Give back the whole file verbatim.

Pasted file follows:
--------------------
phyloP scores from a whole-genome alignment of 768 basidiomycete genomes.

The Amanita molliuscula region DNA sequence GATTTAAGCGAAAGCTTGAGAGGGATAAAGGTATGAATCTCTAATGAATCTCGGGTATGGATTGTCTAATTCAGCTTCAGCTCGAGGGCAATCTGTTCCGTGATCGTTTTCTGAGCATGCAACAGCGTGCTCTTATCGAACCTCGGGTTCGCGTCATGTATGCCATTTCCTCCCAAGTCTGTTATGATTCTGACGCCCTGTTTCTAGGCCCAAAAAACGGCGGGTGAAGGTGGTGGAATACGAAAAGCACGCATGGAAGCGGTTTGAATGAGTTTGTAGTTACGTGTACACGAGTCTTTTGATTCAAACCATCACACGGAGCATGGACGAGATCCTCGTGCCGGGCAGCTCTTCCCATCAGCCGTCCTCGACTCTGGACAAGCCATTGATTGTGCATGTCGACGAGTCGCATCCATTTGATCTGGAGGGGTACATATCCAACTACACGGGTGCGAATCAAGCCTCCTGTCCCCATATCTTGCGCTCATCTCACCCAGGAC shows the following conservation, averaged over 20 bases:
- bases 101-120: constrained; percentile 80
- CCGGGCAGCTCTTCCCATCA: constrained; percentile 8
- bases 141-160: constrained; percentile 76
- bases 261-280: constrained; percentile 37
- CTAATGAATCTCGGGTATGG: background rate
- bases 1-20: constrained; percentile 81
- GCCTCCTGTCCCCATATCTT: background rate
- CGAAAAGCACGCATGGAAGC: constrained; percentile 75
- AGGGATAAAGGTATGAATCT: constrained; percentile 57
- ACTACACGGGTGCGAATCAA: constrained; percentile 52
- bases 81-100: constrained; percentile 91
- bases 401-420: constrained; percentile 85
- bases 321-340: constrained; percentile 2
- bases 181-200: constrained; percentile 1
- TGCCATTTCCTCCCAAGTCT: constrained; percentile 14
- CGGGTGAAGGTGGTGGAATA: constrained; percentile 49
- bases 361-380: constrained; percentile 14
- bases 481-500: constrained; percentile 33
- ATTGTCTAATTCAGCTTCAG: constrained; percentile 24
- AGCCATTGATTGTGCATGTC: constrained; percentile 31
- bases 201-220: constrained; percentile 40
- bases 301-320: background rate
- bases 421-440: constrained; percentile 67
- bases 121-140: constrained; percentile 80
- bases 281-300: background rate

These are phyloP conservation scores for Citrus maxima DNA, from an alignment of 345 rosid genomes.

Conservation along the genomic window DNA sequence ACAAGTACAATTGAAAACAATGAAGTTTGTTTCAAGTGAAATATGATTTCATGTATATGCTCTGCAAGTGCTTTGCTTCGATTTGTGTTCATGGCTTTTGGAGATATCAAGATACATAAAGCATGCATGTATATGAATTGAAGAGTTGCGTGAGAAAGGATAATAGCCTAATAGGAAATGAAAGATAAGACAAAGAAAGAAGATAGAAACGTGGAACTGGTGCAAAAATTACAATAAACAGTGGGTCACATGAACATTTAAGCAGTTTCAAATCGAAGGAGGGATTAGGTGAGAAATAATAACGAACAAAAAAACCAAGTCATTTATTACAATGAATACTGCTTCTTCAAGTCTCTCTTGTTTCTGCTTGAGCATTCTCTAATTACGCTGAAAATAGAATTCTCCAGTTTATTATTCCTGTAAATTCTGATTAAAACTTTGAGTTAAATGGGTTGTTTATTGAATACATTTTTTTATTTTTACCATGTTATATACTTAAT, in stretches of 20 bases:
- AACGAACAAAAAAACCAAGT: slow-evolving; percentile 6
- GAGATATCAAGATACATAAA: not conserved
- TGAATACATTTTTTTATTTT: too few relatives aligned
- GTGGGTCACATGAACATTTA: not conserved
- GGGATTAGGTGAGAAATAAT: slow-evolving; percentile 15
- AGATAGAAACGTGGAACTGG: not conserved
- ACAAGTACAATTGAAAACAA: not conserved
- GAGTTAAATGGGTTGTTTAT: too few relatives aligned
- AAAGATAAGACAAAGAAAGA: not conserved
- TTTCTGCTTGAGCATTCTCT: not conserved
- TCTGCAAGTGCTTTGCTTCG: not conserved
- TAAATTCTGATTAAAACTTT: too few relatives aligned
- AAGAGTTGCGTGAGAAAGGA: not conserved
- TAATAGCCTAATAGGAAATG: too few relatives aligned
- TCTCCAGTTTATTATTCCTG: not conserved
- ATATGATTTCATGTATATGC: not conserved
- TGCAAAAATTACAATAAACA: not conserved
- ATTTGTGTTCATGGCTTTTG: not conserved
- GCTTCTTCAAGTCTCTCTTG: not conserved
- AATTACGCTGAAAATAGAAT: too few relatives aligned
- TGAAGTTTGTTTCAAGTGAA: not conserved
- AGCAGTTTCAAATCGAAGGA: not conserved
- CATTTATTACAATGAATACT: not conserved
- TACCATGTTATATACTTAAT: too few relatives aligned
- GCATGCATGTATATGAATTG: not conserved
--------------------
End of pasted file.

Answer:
phyloP scores from a whole-genome alignment of 768 basidiomycete genomes.

The Amanita molliuscula region DNA sequence GATTTAAGCGAAAGCTTGAGAGGGATAAAGGTATGAATCTCTAATGAATCTCGGGTATGGATTGTCTAATTCAGCTTCAGCTCGAGGGCAATCTGTTCCGTGATCGTTTTCTGAGCATGCAACAGCGTGCTCTTATCGAACCTCGGGTTCGCGTCATGTATGCCATTTCCTCCCAAGTCTGTTATGATTCTGACGCCCTGTTTCTAGGCCCAAAAAACGGCGGGTGAAGGTGGTGGAATACGAAAAGCACGCATGGAAGCGGTTTGAATGAGTTTGTAGTTACGTGTACACGAGTCTTTTGATTCAAACCATCACACGGAGCATGGACGAGATCCTCGTGCCGGGCAGCTCTTCCCATCAGCCGTCCTCGACTCTGGACAAGCCATTGATTGTGCATGTCGACGAGTCGCATCCATTTGATCTGGAGGGGTACATATCCAACTACACGGGTGCGAATCAAGCCTCCTGTCCCCATATCTTGCGCTCATCTCACCCAGGAC shows the following conservation, averaged over 20 bases:
- bases 101-120: constrained; percentile 80
- CCGGGCAGCTCTTCCCATCA: constrained; percentile 8
- bases 141-160: constrained; percentile 76
- bases 261-280: constrained; percentile 37
- CTAATGAATCTCGGGTATGG: background rate
- bases 1-20: constrained; percentile 81
- GCCTCCTGTCCCCATATCTT: background rate
- CGAAAAGCACGCATGGAAGC: constrained; percentile 75
- AGGGATAAAGGTATGAATCT: constrained; percentile 57
- ACTACACGGGTGCGAATCAA: constrained; percentile 52
- bases 81-100: constrained; percentile 91
- bases 401-420: constrained; percentile 85
- bases 321-340: constrained; percentile 2
- bases 181-200: constrained; percentile 1
- TGCCATTTCCTCCCAAGTCT: constrained; percentile 14
- CGGGTGAAGGTGGTGGAATA: constrained; percentile 49
- bases 361-380: constrained; percentile 14
- bases 481-500: constrained; percentile 33
- ATTGTCTAATTCAGCTTCAG: constrained; percentile 24
- AGCCATTGATTGTGCATGTC: constrained; percentile 31
- bases 201-220: constrained; percentile 40
- bases 301-320: background rate
- bases 421-440: constrained; percentile 67
- bases 121-140: constrained; percentile 80
- bases 281-300: background rate

These are phyloP conservation scores for Citrus maxima DNA, from an alignment of 345 rosid genomes.

Conservation along the genomic window DNA sequence ACAAGTACAATTGAAAACAATGAAGTTTGTTTCAAGTGAAATATGATTTCATGTATATGCTCTGCAAGTGCTTTGCTTCGATTTGTGTTCATGGCTTTTGGAGATATCAAGATACATAAAGCATGCATGTATATGAATTGAAGAGTTGCGTGAGAAAGGATAATAGCCTAATAGGAAATGAAAGATAAGACAAAGAAAGAAGATAGAAACGTGGAACTGGTGCAAAAATTACAATAAACAGTGGGTCACATGAACATTTAAGCAGTTTCAAATCGAAGGAGGGATTAGGTGAGAAATAATAACGAACAAAAAAACCAAGTCATTTATTACAATGAATACTGCTTCTTCAAGTCTCTCTTGTTTCTGCTTGAGCATTCTCTAATTACGCTGAAAATAGAATTCTCCAGTTTATTATTCCTGTAAATTCTGATTAAAACTTTGAGTTAAATGGGTTGTTTATTGAATACATTTTTTTATTTTTACCATGTTATATACTTAAT, in stretches of 20 bases:
- AACGAACAAAAAAACCAAGT: slow-evolving; percentile 6
- GAGATATCAAGATACATAAA: not conserved
- TGAATACATTTTTTTATTTT: too few relatives aligned
- GTGGGTCACATGAACATTTA: not conserved
- GGGATTAGGTGAGAAATAAT: slow-evolving; percentile 15
- AGATAGAAACGTGGAACTGG: not conserved
- ACAAGTACAATTGAAAACAA: not conserved
- GAGTTAAATGGGTTGTTTAT: too few relatives aligned
- AAAGATAAGACAAAGAAAGA: not conserved
- TTTCTGCTTGAGCATTCTCT: not conserved
- TCTGCAAGTGCTTTGCTTCG: not conserved
- TAAATTCTGATTAAAACTTT: too few relatives aligned
- AAGAGTTGCGTGAGAAAGGA: not conserved
- TAATAGCCTAATAGGAAATG: too few relatives aligned
- TCTCCAGTTTATTATTCCTG: not conserved
- ATATGATTTCATGTATATGC: not conserved
- TGCAAAAATTACAATAAACA: not conserved
- ATTTGTGTTCATGGCTTTTG: not conserved
- GCTTCTTCAAGTCTCTCTTG: not conserved
- AATTACGCTGAAAATAGAAT: too few relatives aligned
- TGAAGTTTGTTTCAAGTGAA: not conserved
- AGCAGTTTCAAATCGAAGGA: not conserved
- CATTTATTACAATGAATACT: not conserved
- TACCATGTTATATACTTAAT: too few relatives aligned
- GCATGCATGTATATGAATTG: not conserved